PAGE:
Unlike the majority of antibiotics, they’re usually used over a prolonged time period to manage chronic infections. Until not too long ago, Neomycin was actually a very common antibiotic used to manage children’s ear infections and pneumonia. Side effect concerns over the years have encouraged doctors to prescribe alternatives. More research is necessary to figure out why certain antibiotics may contribute to loss of hearing. It seems that they might cause swelling in the inner ear that results in long-term injury.

3. How Your Hearing is Impacted by Quinine

Have you ever had a gin and tonic? If so, you’ve had quinine. Quinine is the key ingredient that gives tonic it’s bitter taste and is sometimes used to treat people with restless leg syndrome or malaria. While research that studies the correlation between quinine use and hearing loss aren’t that widespread. Reversible hearing loss has been observed in some malaria patients.

4. Chemo Drugs Might Harm Your Hearing

When you go through chemo, you understand that there will be side-effects. Trying to kill cancer cells, doctors are filling the body with toxins. Healthy cells and cancer are usually indistinguishable by these toxins. These drugs are being examined:

  • Cisplatin commonly known as Platinol
  • Carboplatin commonly known as Paraplatin
  • Bleomycin commonly known as Blenoxane

Unfortunately, chemo-induced hearing loss is a required trade off when battling cancer. While you’re going through chemo, a hearing care expert could help you keep track of your hearing. Or you may want to find out if there are any suggestions we can make that can help in your individual circumstance.

5. Hearing Loss And Loop Diuretics

In an attempt to regulate fluids in your body you might try using diuretics. But the body can inevitably be dehydrated by taking it too far in one direction when attempting to control the issue with medication. This can cause salt vs water ratios to become too high in the body, causing swelling. Even though it’s normally temporary, this can cause loss of hearing. But if the imbalance is allowed to go on or keeps happening, hearing loss could be irreversible. The drugs listed in this article are ototoxic and if used with loop diuretics could worsen permanent loss of hearing. If you’re using the most well-known loop diuretic, Lasix, your doctor can advise you concerning which medications can have side effects if combined with it.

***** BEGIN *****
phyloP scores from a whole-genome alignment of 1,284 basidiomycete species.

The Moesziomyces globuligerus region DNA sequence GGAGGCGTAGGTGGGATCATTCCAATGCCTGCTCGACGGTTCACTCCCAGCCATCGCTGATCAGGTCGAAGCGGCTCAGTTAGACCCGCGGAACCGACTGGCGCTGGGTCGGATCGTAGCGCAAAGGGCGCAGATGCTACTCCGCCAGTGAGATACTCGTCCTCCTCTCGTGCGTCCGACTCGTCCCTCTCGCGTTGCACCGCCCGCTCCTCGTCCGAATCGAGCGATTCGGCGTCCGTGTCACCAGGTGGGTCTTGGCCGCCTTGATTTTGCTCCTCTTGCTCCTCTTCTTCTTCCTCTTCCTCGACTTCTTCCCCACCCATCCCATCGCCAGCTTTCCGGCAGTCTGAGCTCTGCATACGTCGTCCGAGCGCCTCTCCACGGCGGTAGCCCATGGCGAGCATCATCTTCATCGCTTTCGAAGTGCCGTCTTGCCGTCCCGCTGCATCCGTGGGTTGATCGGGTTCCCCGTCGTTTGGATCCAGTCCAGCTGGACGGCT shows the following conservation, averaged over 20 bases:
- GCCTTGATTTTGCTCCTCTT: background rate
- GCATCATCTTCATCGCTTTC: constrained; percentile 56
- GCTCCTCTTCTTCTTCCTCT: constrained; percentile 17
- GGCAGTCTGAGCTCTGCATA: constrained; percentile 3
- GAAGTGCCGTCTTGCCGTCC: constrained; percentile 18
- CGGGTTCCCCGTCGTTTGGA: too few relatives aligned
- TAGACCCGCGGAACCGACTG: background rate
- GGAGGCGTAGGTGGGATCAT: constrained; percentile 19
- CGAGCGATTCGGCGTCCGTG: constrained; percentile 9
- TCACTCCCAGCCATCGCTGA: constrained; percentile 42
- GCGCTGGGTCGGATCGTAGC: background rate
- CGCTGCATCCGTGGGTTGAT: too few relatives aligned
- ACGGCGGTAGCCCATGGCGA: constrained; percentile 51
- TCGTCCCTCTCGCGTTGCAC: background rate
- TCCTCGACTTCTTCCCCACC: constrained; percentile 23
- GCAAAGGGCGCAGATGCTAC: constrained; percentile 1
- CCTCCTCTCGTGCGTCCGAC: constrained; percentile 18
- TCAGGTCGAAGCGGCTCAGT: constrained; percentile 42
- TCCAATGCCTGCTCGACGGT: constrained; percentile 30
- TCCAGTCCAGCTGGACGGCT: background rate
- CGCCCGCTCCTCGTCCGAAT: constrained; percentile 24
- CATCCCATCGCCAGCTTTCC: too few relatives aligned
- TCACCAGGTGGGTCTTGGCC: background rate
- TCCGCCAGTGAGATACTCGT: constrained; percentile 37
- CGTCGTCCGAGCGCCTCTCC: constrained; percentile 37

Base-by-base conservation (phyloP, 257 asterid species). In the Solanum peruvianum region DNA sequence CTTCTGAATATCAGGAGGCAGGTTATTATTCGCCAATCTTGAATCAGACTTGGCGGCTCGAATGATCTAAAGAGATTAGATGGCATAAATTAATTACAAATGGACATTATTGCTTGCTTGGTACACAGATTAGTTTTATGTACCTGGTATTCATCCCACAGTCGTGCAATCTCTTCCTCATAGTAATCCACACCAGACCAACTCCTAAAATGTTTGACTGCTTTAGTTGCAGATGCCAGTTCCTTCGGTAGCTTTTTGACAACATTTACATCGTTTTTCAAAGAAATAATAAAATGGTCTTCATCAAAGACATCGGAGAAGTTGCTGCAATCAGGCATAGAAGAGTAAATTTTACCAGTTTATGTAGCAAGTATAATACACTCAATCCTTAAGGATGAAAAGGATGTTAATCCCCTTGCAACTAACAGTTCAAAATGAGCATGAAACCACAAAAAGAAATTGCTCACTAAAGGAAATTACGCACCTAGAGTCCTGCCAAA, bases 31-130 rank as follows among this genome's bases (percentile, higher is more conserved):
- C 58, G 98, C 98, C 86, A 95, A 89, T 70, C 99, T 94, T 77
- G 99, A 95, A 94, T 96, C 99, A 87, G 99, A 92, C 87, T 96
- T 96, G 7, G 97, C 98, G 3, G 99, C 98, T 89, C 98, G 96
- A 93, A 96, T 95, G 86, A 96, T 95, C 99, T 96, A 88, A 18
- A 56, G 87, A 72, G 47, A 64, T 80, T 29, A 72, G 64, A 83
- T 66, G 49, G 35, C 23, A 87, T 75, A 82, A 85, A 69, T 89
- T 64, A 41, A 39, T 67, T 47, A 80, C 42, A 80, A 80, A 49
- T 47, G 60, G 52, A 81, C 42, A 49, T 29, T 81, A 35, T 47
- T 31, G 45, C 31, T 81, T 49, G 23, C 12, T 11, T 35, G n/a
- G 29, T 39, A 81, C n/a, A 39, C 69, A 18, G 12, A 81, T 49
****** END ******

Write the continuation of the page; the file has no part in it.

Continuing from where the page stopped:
If You Are Using Medications That Cause Hearing Loss What Should You do?

Never stop using a medication that has been prescribed by a doctor without talking to your doctor first. Before you talk to your doctor, you should take inventory of all your medications. You can ask your doctor if there is an alternative to any drugs that cause loss of hearing. You can also reduce your need for medications with certain lifestyle changes. You can have a healthier life, in many cases, with small changes to your diet and some exercise. Your immune system can be improved while pain and water retention can also be lessened with these alterations. If you are or have ever used these ototoxic drugs, you need to schedule an appointment to get your hearing evaluated as soon as possible. Hearing loss can develop quite slowly, which makes it less perceptible at first. But don’t be mistaken: you might not realize the ways in which it can influence your happiness and health, and you will have more possibilities for treatment if you catch it early.

The site information is for educational and informational purposes only and does not constitute medical advice. To receive personalized advice or treatment, schedule an appointment.